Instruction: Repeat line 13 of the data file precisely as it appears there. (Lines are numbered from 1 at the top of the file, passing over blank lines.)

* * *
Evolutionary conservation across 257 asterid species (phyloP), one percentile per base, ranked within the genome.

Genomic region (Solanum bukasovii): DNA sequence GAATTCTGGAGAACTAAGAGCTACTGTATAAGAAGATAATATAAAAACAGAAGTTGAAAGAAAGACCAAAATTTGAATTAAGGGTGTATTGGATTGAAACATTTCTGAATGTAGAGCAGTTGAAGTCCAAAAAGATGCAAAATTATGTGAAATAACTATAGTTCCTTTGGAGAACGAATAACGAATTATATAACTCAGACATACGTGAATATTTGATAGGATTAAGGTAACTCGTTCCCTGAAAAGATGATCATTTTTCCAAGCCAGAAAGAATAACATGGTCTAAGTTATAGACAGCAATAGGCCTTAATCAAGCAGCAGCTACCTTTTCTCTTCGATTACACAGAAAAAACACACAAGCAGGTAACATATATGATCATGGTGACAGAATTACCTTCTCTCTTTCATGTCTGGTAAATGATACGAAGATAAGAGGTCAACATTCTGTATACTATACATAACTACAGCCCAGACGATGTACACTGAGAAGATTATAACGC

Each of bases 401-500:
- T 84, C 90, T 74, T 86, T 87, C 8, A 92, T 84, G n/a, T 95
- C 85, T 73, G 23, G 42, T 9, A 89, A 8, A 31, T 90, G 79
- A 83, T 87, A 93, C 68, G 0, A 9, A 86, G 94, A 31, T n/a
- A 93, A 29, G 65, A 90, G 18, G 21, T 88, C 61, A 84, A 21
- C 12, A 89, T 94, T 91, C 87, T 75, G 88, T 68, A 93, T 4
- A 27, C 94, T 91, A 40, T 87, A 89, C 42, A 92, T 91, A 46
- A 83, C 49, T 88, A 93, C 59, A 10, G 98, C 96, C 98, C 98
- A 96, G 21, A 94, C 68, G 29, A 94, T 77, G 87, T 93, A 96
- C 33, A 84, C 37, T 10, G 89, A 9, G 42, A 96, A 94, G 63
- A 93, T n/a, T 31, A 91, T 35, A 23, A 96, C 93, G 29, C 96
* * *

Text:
- A 93, T n/a, T 31, A 91, T 35, A 23, A 96, C 93, G 29, C 96